This past Tuesday night, the USA network aired the premiere episode of “Benched,” a new legally themed sitcom starring Eliza Coupe (“Happy Endings,” “Scrubs”) as an ex-corporate lawyer experiencing the trials and tribulations of life as a public defender. Created by Michaela Watkins and Damon Jones, “Benched” brings the fun back to the legal sitcom in ways many of its recent predecessors have failed. While “Benched” is not a perfect depiction of the legal profession, lawyers, particularly those engaged in a criminal practice, will relate to the challenges faced by its PD protagonist.
Coupe plays Nina Whitley whose life as a prominent corporate attorney is derailed by a comedic in-office blow-up following her discovery that she failed to make partner. Now plagued by the gossip surrounding her breakdown, Whitley finds herself with few employment options despite her impressive pedigree. Reluctantly, she takes a job with the public defender’s office in an attempt to revamp her career, but in the process, rediscovers herself.
At least in the pilot, the focus is exclusively on Whitley and set primarily within the confines of the courtroom and the public defender’s office. We assume, however, that the show may dive deeper into Whitley’s personal life in future episodes based on the groundwork set forth in the pilot. Rounding out the cast are Jay Harrington as fellow public defender Phil Quinlan, Fred Melamed as Judge Don Nelson, Jolene Purdy as legal intern Micah, and Carter MacIntyre as Whitley’s ex-fiancé turned prosecutor Trent Barber.
The pilot sets the stage for Whitley’s career path. Waiting to become the next partner at her law firm, Whitley discovers that the position has been given to her attractive yet less legally-qualified colleague. Enraged by the news, Whitley unleashes an epic rant on her firm and co-workers which ends with her smashing a vase given to the firm by Sir Elton John himself. Preceded by exaggerated rumors of her blow-up, Whitley emerges in the public defender’s office and immediately learns she is scheduled to be in court for numerous arraignment hearings five minutes later. As if walking into court completely unprepared wasn’t bad enough, Whitley discovers that the prosecutor is none other than her ex-fiancé, now legal nemesis. Frustrated after “losing” multiple requests for bail, Whitley finally uses her legal moxie to achieve having bail set at $1 for an alleged diaper thief, much to the chagrin of her nemesis.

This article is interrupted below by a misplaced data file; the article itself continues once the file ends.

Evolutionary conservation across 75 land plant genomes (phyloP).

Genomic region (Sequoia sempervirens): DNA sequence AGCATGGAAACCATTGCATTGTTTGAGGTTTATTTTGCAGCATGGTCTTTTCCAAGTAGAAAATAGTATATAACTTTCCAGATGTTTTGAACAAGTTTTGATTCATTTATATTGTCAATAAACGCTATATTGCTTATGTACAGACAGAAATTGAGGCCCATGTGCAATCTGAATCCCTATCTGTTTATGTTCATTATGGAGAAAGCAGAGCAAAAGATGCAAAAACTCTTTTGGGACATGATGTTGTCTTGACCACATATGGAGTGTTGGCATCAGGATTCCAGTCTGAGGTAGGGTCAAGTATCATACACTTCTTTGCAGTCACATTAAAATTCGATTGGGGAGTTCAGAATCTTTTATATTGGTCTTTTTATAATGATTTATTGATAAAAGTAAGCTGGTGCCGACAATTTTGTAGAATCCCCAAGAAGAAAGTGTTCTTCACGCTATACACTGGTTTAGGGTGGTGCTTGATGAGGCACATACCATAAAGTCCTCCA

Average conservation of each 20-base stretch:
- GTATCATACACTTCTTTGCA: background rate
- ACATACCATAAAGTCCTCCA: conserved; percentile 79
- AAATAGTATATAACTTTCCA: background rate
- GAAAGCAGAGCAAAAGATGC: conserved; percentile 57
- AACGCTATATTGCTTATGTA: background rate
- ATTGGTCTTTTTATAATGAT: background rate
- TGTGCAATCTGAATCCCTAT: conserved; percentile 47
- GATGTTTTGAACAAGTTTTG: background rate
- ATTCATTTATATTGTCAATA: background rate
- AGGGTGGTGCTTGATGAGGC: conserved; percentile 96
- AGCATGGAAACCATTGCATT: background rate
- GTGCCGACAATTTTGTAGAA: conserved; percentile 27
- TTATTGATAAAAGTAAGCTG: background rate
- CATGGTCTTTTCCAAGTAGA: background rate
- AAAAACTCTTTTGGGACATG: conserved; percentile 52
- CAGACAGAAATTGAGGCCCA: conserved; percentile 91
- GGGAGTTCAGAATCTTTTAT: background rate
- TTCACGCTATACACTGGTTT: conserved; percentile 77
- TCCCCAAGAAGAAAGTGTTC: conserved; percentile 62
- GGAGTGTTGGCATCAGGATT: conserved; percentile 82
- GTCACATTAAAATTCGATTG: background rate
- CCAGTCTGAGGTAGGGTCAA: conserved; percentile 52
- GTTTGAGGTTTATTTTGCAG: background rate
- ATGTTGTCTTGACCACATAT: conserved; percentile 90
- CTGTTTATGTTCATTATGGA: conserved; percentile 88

We here at Abnormal Use are not criminal lawyers, and we certainly do not pretend to know the internal machinations of a public defender’s office. “Benched” goes out of its way to create a stark contrast between the work environment of those in the public sector from the cozy confines of a big law firm. Just as many shows exaggerate the perceived “luxuries” of the firm life, we assume “Benched” took similar liberties with the PD’s office. We seriously doubt the typical PD’s office mirrors the chaotic confines of a debt collection call center. Nonetheless, many of the portrayals of the difficulties faced by lawyers in the public sector are well-founded. Too many files without the time or opportunity to work them up as much as the lawyer would prefer is not just a story made for Hollywood. Yet, like Whitley, lawyers make it work.
At its roots, “Benched” is a comedy and Coupe will certainly make you laugh. For lawyers, the show is more than just a half hour of comedic relief. Whether or not the message was intended, “Benched” serves as an excellent reminder of what makes this profession so great. Regardless of a lawyer’s practice area, there will always be more work that can conceivably be addressed. Yet, when the lights come on in the courtroom, the skills take over and lawyers find a way to make each case look like it is the only one on his or her radar. Like any great lawyer, Whitley finds a way to thrive in the face of insurmountable odds. While the general public will love Coupe as an actor, lawyers will love Whitley as an attorney. Sure, “Benched” takes some artistic liberties with the legal profession, but lawyers will certainly be able to relate to its shenanigans.
“Benched” airs on USA Tuesday nights at 10:30 pm EST.